I have aq uick question about bicycles relating to physics. I hope you can understand this!
First (technical question) why don't bikes move backward when you pedal backward?
On to the physics. A string is tied to a bike enabling one to pull the pedal from the down position (so that the pedals are turining in a clockwise fashion instead of counter clockwise) from in front of the bike. The bike moves forward. Why does this occur?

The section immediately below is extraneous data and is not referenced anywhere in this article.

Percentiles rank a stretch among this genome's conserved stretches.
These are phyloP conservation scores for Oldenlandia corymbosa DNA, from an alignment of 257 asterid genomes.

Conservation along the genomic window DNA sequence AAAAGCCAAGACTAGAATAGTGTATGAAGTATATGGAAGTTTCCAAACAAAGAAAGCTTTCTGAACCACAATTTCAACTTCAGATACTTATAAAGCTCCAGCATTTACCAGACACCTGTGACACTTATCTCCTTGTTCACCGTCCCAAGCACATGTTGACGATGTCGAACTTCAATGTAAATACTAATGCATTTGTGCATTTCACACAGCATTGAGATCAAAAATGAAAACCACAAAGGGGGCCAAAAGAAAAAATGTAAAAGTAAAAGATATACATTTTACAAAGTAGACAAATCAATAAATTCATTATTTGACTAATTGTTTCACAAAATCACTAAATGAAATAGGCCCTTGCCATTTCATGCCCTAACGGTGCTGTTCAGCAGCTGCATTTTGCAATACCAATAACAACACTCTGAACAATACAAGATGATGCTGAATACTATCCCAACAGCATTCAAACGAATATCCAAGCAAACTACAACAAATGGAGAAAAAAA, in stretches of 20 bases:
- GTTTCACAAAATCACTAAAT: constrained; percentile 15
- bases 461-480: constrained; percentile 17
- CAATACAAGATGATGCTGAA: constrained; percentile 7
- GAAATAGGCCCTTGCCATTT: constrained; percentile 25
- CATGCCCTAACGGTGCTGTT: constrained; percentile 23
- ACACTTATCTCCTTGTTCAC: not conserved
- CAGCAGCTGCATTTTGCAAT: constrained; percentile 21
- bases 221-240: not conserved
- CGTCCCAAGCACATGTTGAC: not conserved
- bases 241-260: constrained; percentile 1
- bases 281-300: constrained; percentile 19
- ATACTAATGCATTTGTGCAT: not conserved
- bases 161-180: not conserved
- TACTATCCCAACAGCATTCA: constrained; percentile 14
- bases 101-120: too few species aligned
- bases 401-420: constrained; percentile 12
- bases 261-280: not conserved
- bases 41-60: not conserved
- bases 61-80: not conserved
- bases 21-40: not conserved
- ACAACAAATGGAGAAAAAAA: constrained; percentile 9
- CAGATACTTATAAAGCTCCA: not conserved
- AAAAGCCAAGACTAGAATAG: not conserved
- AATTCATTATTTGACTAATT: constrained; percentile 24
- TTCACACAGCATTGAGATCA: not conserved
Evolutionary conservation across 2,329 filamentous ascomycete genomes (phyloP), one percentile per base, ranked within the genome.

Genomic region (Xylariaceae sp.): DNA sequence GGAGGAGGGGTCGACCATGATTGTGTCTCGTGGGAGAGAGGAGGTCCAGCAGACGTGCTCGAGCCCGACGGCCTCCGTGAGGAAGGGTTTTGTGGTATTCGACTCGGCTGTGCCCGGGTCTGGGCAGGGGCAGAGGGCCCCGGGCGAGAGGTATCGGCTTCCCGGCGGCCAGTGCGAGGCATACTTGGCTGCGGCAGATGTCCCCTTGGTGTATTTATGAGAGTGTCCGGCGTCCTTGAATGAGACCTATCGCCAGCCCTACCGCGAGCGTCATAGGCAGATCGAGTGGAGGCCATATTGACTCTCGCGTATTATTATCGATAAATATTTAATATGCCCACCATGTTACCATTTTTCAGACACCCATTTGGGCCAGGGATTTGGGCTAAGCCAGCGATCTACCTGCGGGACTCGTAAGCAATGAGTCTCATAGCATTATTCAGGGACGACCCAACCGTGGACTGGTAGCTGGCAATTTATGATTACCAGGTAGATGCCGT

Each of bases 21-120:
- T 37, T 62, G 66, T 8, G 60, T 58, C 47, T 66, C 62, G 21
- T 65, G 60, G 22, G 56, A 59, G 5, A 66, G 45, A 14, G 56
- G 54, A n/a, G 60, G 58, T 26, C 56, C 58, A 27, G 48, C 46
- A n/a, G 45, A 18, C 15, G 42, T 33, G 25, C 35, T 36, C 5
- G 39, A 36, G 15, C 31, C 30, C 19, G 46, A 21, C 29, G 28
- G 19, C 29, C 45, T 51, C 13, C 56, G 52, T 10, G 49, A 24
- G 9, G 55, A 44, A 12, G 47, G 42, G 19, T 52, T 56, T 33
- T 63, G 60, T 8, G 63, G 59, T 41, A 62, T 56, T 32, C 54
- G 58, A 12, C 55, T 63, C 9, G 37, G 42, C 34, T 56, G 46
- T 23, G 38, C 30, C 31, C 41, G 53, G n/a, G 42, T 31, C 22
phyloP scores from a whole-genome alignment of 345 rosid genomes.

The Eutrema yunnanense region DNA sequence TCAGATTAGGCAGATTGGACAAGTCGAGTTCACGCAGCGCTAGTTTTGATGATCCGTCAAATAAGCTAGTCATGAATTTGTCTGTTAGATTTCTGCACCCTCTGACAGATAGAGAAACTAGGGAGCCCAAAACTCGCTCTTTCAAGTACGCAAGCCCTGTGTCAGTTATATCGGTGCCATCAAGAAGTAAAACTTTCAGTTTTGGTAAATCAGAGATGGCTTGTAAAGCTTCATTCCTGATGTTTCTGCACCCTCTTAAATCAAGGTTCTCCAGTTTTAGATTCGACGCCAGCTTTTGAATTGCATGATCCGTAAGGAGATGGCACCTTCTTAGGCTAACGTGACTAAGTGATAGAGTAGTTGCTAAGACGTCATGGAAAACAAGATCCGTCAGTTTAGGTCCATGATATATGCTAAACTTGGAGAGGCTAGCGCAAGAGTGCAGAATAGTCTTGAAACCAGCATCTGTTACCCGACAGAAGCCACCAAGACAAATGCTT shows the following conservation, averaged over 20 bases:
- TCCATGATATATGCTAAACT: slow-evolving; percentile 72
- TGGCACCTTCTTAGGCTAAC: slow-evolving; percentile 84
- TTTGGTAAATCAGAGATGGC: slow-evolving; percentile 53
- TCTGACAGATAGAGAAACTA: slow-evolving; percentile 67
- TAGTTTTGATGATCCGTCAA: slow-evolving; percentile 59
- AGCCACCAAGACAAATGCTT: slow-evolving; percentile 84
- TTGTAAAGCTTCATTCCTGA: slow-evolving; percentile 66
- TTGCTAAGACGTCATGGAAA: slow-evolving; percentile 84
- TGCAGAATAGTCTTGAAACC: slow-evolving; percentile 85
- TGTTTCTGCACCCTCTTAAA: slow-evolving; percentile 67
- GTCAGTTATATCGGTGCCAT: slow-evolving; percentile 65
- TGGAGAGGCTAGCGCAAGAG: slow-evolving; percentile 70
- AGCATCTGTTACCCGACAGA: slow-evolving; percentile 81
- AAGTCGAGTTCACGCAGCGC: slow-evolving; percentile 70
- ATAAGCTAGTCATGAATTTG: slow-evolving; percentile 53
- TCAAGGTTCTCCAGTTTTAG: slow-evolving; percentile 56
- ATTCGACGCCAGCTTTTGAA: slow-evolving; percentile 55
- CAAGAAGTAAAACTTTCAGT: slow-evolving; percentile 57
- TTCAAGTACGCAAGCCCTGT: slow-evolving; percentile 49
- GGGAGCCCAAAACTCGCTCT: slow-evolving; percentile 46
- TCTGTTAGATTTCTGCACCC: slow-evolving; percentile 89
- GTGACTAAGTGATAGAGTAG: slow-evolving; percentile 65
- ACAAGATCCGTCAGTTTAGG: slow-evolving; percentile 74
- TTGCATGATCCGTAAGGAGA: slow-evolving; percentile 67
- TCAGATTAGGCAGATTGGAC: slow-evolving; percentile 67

My answer involved the force (and torque) being large and in the direction forward where the bike would move. Any friction from the gears, etc. would be overcome.
Some bikes can go backwards...I am thinking of the bikes used by acrobatics on circus high wires.
Normal bikes cant petal backwards because of a clutch that allows the rear wheel to turn faster than the pedals.
The string on the petal is mechanically linked (string, petal, chain, rear wheel hub, rear wheel) to the rear wheel which moves the bike forward.
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